"The sky above the port was the color of television, tuned to a dead channel."
This is the story of Henry Case - a computer hacker, who committed his crimes in "the matrix" - a virtual reality cyberspace of the near future. Case was caught stealing from his employers, who retaliated by injecting him with a neurotoxin that prevented him from ever again connecting to the Matrix.
Case was devastated and unemployable until he was recruited by Armitage, a mysterious patron who promised to reverse the neurotoxin effects in exchange for performing a job. What Case did not know was that the reversal was only temporary - the surgeons left sacks of toxin within his veins that would dissolve without a transfusion. This set a time limit on the job.
So, Case partnered with Molly Millions - a beautiful mercenary, who has surgically enhanced her body to make her more dangerous; Maelcum, a Rastafarian space pilot; and a host of other bizarre characters to connect with powerful artificial intelligences and complete Armitage's jobs.
Gibson does a very good job of building a dystopian world and a digital cyberworld within that world. Among the features of this world:
-A personality may persist after death by uploading a person's consciousness into the Matrix. Case and his allies are assisted by the Flatline consciousness of a former mentor.
-Extreme surgical enhancements are commonplace - sometimes for aesthetics and sometimes for practical reasons. Molly has replaced her eyes with glass lenses that boost her vision and has retractable razors embedded beneath her fingernails.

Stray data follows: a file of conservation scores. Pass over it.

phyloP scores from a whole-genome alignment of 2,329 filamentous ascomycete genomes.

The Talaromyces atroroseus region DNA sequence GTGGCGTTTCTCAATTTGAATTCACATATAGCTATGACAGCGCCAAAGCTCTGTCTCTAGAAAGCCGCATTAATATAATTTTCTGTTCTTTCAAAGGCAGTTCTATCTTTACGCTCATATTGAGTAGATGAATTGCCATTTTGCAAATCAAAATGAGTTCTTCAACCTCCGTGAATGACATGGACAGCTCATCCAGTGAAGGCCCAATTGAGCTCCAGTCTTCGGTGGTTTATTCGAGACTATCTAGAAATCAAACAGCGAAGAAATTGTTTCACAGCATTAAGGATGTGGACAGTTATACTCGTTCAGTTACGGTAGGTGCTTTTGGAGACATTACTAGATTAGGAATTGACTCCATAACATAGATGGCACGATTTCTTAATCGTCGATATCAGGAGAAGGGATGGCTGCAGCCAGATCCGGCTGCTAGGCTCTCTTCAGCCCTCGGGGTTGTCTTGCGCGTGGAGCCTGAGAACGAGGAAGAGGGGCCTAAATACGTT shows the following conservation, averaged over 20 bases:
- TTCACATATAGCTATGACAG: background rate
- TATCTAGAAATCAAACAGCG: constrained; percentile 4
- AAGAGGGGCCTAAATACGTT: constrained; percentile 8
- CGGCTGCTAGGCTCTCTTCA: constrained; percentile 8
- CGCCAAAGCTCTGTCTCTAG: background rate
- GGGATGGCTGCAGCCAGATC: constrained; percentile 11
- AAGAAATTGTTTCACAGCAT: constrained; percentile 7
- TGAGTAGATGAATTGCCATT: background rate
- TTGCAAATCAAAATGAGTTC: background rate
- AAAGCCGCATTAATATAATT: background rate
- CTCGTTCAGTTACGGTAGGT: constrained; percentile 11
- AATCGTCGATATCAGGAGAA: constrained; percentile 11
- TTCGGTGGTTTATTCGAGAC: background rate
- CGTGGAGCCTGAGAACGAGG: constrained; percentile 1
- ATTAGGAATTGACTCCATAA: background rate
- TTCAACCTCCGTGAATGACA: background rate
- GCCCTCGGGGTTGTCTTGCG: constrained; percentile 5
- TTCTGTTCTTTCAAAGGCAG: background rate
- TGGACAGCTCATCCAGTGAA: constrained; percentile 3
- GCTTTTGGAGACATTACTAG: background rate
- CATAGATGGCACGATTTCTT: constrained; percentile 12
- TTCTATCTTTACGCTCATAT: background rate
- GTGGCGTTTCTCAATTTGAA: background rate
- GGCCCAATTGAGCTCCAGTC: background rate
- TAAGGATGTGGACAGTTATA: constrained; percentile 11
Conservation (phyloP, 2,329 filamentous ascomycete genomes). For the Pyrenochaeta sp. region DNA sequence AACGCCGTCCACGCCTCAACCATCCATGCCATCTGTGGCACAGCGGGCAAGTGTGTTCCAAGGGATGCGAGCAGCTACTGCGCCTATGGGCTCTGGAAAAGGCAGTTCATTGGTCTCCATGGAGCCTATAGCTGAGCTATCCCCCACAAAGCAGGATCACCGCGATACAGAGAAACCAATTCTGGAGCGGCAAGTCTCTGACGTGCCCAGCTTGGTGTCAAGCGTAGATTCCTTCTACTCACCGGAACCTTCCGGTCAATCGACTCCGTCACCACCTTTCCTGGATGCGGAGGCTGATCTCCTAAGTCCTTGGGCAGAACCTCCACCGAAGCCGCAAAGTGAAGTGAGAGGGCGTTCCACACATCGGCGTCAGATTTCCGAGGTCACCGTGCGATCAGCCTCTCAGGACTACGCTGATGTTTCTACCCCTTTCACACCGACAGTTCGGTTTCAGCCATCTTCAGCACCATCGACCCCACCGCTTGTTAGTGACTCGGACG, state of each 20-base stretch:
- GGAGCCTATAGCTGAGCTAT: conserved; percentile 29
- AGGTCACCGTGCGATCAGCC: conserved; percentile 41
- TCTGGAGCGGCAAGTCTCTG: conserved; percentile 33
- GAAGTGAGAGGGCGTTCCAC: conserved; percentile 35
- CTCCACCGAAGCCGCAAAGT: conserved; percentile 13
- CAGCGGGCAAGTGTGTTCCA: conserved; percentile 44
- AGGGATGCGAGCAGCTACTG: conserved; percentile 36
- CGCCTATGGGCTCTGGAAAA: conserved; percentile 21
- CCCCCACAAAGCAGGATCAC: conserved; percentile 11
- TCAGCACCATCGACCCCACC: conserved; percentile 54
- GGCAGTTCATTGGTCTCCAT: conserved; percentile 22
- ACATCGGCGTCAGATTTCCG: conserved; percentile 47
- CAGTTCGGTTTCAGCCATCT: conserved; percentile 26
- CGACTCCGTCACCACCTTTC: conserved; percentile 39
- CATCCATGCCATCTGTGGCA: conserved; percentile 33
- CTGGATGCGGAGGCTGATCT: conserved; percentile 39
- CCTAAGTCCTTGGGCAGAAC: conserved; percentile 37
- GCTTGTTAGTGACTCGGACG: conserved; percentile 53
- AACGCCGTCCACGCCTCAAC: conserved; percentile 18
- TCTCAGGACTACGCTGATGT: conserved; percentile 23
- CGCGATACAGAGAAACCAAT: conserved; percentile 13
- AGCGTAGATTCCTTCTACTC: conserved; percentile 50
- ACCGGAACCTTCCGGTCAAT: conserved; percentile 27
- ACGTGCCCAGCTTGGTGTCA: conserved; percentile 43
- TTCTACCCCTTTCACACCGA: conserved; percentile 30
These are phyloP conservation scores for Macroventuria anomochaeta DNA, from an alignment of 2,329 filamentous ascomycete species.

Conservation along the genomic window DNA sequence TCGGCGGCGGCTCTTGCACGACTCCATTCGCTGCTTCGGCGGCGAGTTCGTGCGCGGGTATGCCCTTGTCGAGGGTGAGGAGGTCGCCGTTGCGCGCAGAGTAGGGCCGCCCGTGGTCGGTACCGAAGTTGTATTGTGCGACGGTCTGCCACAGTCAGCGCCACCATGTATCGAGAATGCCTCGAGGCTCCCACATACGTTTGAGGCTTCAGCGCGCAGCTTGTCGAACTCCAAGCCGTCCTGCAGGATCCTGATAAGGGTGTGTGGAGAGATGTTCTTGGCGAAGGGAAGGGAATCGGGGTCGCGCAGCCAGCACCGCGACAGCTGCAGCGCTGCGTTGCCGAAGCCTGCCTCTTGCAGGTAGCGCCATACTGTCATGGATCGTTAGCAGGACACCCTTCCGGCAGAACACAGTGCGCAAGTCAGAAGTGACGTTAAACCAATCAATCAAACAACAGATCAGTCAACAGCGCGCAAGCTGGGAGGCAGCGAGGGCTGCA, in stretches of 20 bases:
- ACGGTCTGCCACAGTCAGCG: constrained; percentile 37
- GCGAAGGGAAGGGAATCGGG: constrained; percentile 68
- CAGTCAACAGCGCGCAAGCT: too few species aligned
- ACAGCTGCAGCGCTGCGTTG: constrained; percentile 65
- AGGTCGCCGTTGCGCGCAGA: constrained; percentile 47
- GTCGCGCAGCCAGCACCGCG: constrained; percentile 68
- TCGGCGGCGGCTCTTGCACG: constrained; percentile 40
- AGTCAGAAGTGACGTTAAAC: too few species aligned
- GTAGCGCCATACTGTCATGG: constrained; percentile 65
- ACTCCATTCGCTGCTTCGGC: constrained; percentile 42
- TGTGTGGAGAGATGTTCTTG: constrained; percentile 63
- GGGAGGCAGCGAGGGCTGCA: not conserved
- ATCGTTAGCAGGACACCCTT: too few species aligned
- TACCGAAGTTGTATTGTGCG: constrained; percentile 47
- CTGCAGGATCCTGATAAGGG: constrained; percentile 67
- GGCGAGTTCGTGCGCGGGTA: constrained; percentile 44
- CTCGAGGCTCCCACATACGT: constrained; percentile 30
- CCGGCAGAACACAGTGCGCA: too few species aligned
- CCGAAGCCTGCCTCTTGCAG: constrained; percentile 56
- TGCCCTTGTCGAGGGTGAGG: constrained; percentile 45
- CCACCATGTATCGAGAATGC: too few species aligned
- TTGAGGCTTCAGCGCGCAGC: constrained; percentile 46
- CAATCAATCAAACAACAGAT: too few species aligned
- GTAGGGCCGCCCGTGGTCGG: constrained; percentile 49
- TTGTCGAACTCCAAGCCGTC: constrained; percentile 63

-Artificial intelligences are self-aware and have grown powerful, manipulative, and dangerous.
This story is complex enough that I often found myself lost and re-reading chapters. Significant characters are introduced suddenly and it was not always obvious to me whether our antiheroes were in the real world or the Matrix.
But ultimately, I enjoyed this novel. The narration has the feel of both a science fiction story and a noir detective novel. Gibson reflects on humanity's relationship with technology and where it is headed. His description of a worldwide system of connected computer networks was prophetic - predating the proliferation of the Internet by at least a decade.
I respect the novel's place in history. William Gibson is credited with the invention of the cyberpunk science fiction subgenre (he originally coined the term in an earlier short story) and this - his first novel - helped to establish that subgenre in the popular consciousness.